A team becomes more than just a collection of people when a strong sense of mutual commitment creates synergy, thus generating performance greater than the sum of the performance of its individual members.[12]

Thus teams of game players can form (and re-form) to practise their craft/sport. Transport logistics executives can select teams of horses, dogs, or oxen for the purpose of conveying passengers or goods.

Although the concept of a team is relatively simple, social scientists have identified many different types of teams. In general, teams either act as information processors, or take on a more active role in the task and actually perform activities. Common categories and subtypes of teams include:

Advisory teams make suggestions about a final product (Devine, 2002). For instance, a quality-control group on an assembly line would be an example of an advisory team: they may examine the products produced and make suggestions about how to improve the quality of the items being made. A product reaches the final stage and is put for sales after getting approved by the advisory teams. The advisory team consists of experts who possess extraordinary skills.

The goal of the command team is to combine instructions and to coordinate action among management. In other words, command teams serve as the "middle man" in tasks (Devine, 2002). For instance, messengers on a construction site, conveying instructions from the executive team to the builders, would be an example of a command team.[clarification needed]

An executive team is a management team that draws up plans for activities and then directs these activities (Devine, 2002). An example of an executive team would be a construction team designing blueprints for a new building, and then guiding the construction of the building using these blueprints.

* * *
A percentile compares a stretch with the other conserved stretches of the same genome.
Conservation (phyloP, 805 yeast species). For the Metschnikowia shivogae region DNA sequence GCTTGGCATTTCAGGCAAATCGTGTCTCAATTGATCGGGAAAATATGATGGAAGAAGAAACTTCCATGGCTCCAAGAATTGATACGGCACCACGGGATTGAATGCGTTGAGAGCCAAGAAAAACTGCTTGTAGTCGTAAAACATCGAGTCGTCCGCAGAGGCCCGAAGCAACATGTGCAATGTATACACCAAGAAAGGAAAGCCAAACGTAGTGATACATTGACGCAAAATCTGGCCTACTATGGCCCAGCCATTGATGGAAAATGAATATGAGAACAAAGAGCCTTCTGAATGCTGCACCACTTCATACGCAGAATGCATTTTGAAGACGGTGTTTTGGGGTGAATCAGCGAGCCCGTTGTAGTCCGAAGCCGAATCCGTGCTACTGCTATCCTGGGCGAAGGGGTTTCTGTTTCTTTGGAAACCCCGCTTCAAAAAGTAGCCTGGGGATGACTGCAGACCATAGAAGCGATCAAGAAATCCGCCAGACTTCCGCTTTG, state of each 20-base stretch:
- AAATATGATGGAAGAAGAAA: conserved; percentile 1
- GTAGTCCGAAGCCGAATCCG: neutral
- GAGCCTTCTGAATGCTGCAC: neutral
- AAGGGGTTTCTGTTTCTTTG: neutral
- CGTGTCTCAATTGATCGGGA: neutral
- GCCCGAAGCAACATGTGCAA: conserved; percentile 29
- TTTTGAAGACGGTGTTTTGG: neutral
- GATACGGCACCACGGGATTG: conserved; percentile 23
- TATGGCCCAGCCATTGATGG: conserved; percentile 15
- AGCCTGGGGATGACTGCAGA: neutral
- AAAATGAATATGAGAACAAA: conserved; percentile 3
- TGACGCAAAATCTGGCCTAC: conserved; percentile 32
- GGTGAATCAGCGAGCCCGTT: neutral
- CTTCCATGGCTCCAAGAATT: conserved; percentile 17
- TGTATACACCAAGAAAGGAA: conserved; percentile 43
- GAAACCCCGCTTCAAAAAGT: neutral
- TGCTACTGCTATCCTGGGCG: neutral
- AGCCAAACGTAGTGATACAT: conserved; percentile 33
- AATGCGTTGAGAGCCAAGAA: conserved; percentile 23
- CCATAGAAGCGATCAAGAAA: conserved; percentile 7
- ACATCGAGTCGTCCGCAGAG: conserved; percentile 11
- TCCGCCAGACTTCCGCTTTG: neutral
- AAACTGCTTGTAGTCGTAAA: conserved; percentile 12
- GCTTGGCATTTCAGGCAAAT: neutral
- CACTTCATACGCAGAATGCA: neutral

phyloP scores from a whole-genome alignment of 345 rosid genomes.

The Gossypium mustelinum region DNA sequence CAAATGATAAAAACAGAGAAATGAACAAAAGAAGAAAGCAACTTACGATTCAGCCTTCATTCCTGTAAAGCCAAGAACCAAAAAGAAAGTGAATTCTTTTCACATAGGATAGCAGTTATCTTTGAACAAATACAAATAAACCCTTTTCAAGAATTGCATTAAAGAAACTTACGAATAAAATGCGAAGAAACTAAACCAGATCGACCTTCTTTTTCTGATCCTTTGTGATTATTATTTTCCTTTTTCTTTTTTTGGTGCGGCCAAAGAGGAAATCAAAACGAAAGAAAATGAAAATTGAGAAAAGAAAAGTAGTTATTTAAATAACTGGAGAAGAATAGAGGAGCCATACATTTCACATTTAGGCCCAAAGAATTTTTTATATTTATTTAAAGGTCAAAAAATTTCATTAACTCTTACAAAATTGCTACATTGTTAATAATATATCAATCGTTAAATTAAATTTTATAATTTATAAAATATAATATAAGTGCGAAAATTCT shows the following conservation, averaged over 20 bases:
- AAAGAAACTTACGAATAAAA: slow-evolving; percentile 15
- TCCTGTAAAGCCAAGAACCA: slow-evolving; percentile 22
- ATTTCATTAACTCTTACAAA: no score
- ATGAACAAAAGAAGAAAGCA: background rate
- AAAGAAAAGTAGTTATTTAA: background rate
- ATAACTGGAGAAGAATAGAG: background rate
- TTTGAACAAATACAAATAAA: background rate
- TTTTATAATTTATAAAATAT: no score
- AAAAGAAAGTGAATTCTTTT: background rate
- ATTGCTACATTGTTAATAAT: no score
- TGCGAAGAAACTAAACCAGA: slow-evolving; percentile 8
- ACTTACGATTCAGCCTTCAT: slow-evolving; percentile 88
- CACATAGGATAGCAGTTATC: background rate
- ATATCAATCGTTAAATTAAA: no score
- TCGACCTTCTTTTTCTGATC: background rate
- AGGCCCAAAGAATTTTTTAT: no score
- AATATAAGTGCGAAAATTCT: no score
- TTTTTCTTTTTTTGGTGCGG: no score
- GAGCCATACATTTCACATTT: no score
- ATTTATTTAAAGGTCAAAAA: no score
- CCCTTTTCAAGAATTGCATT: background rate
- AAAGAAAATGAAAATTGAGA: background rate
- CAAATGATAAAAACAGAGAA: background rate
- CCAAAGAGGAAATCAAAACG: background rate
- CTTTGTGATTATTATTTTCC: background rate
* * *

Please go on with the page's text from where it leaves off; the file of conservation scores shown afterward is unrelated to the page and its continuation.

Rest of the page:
A team used only for a defined period of time and for a separate, concretely definable purpose, often[quantify] becomes known as a project team. This category of team includes negotiation-, commission- and design-team subtypes. In general, these types of teams are multi-talented and composed of individuals with expertise in many different areas. Members of these teams might belong to different groups, but receive assignment to activities for the same project, thereby allowing outsiders to view them as a single unit. In this way, setting up a team allegedly facilitates the creation, tracking and assignment of a group of people based on the project in hand.[citation needed] The use of the "team" label in this instance often has no relationship to whether the employees work as a team.